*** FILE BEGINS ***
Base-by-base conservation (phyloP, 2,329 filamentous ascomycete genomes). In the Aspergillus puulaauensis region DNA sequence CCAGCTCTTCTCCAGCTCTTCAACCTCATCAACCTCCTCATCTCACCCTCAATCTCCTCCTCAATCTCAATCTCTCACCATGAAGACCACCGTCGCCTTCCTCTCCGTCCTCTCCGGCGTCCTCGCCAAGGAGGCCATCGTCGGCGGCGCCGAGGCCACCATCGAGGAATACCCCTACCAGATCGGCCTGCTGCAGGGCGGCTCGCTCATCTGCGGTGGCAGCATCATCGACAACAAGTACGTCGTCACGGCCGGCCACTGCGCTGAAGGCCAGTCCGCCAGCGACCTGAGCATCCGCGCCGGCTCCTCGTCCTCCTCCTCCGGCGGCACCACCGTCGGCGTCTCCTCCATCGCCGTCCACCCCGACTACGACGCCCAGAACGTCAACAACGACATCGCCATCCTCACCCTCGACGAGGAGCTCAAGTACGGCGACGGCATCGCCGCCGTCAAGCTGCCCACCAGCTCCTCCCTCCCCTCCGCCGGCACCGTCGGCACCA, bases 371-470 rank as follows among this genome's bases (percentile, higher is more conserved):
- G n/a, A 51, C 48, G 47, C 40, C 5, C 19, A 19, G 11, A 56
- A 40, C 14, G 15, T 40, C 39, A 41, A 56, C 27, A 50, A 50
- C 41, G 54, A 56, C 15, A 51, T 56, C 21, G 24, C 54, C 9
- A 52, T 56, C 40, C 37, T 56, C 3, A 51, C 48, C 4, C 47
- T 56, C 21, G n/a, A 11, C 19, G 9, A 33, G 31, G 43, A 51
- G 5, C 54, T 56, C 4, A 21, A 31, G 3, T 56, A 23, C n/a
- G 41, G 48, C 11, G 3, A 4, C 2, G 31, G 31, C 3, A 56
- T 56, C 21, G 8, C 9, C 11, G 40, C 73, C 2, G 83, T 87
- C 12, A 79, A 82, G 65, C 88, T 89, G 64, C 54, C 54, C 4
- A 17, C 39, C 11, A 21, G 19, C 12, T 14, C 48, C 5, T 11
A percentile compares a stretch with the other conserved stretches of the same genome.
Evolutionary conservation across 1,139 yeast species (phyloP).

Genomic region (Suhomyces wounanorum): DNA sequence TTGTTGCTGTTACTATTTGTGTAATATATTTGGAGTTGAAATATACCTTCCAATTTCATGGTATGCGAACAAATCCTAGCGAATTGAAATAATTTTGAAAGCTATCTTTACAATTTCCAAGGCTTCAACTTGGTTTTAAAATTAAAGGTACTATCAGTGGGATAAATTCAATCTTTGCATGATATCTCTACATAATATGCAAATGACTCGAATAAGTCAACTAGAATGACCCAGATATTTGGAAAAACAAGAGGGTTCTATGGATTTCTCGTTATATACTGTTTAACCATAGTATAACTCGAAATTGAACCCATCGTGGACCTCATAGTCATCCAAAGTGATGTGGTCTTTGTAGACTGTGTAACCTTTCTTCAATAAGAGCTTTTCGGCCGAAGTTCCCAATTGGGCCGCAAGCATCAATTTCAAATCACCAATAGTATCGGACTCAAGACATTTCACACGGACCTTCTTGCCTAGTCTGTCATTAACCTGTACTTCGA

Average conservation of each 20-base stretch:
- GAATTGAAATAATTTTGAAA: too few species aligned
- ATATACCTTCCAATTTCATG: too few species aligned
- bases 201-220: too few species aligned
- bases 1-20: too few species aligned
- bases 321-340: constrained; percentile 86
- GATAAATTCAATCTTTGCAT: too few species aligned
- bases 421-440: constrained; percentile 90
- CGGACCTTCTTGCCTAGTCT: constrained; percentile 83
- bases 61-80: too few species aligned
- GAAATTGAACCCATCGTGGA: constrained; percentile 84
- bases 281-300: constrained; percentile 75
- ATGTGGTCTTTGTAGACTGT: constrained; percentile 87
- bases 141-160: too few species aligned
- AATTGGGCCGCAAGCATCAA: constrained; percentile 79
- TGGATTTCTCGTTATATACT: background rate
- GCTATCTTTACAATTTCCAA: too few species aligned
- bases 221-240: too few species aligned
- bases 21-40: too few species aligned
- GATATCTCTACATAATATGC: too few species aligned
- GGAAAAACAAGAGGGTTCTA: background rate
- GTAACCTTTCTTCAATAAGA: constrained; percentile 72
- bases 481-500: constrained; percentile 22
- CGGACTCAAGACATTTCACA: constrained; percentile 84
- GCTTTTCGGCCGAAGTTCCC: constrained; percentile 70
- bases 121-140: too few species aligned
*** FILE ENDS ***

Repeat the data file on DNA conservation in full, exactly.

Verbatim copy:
Base-by-base conservation (phyloP, 2,329 filamentous ascomycete genomes). In the Aspergillus puulaauensis region DNA sequence CCAGCTCTTCTCCAGCTCTTCAACCTCATCAACCTCCTCATCTCACCCTCAATCTCCTCCTCAATCTCAATCTCTCACCATGAAGACCACCGTCGCCTTCCTCTCCGTCCTCTCCGGCGTCCTCGCCAAGGAGGCCATCGTCGGCGGCGCCGAGGCCACCATCGAGGAATACCCCTACCAGATCGGCCTGCTGCAGGGCGGCTCGCTCATCTGCGGTGGCAGCATCATCGACAACAAGTACGTCGTCACGGCCGGCCACTGCGCTGAAGGCCAGTCCGCCAGCGACCTGAGCATCCGCGCCGGCTCCTCGTCCTCCTCCTCCGGCGGCACCACCGTCGGCGTCTCCTCCATCGCCGTCCACCCCGACTACGACGCCCAGAACGTCAACAACGACATCGCCATCCTCACCCTCGACGAGGAGCTCAAGTACGGCGACGGCATCGCCGCCGTCAAGCTGCCCACCAGCTCCTCCCTCCCCTCCGCCGGCACCGTCGGCACCA, bases 371-470 rank as follows among this genome's bases (percentile, higher is more conserved):
- G n/a, A 51, C 48, G 47, C 40, C 5, C 19, A 19, G 11, A 56
- A 40, C 14, G 15, T 40, C 39, A 41, A 56, C 27, A 50, A 50
- C 41, G 54, A 56, C 15, A 51, T 56, C 21, G 24, C 54, C 9
- A 52, T 56, C 40, C 37, T 56, C 3, A 51, C 48, C 4, C 47
- T 56, C 21, G n/a, A 11, C 19, G 9, A 33, G 31, G 43, A 51
- G 5, C 54, T 56, C 4, A 21, A 31, G 3, T 56, A 23, C n/a
- G 41, G 48, C 11, G 3, A 4, C 2, G 31, G 31, C 3, A 56
- T 56, C 21, G 8, C 9, C 11, G 40, C 73, C 2, G 83, T 87
- C 12, A 79, A 82, G 65, C 88, T 89, G 64, C 54, C 54, C 4
- A 17, C 39, C 11, A 21, G 19, C 12, T 14, C 48, C 5, T 11
A percentile compares a stretch with the other conserved stretches of the same genome.
Evolutionary conservation across 1,139 yeast species (phyloP).

Genomic region (Suhomyces wounanorum): DNA sequence TTGTTGCTGTTACTATTTGTGTAATATATTTGGAGTTGAAATATACCTTCCAATTTCATGGTATGCGAACAAATCCTAGCGAATTGAAATAATTTTGAAAGCTATCTTTACAATTTCCAAGGCTTCAACTTGGTTTTAAAATTAAAGGTACTATCAGTGGGATAAATTCAATCTTTGCATGATATCTCTACATAATATGCAAATGACTCGAATAAGTCAACTAGAATGACCCAGATATTTGGAAAAACAAGAGGGTTCTATGGATTTCTCGTTATATACTGTTTAACCATAGTATAACTCGAAATTGAACCCATCGTGGACCTCATAGTCATCCAAAGTGATGTGGTCTTTGTAGACTGTGTAACCTTTCTTCAATAAGAGCTTTTCGGCCGAAGTTCCCAATTGGGCCGCAAGCATCAATTTCAAATCACCAATAGTATCGGACTCAAGACATTTCACACGGACCTTCTTGCCTAGTCTGTCATTAACCTGTACTTCGA

Average conservation of each 20-base stretch:
- GAATTGAAATAATTTTGAAA: too few species aligned
- ATATACCTTCCAATTTCATG: too few species aligned
- bases 201-220: too few species aligned
- bases 1-20: too few species aligned
- bases 321-340: constrained; percentile 86
- GATAAATTCAATCTTTGCAT: too few species aligned
- bases 421-440: constrained; percentile 90
- CGGACCTTCTTGCCTAGTCT: constrained; percentile 83
- bases 61-80: too few species aligned
- GAAATTGAACCCATCGTGGA: constrained; percentile 84
- bases 281-300: constrained; percentile 75
- ATGTGGTCTTTGTAGACTGT: constrained; percentile 87
- bases 141-160: too few species aligned
- AATTGGGCCGCAAGCATCAA: constrained; percentile 79
- TGGATTTCTCGTTATATACT: background rate
- GCTATCTTTACAATTTCCAA: too few species aligned
- bases 221-240: too few species aligned
- bases 21-40: too few species aligned
- GATATCTCTACATAATATGC: too few species aligned
- GGAAAAACAAGAGGGTTCTA: background rate
- GTAACCTTTCTTCAATAAGA: constrained; percentile 72
- bases 481-500: constrained; percentile 22
- CGGACTCAAGACATTTCACA: constrained; percentile 84
- GCTTTTCGGCCGAAGTTCCC: constrained; percentile 70
- bases 121-140: too few species aligned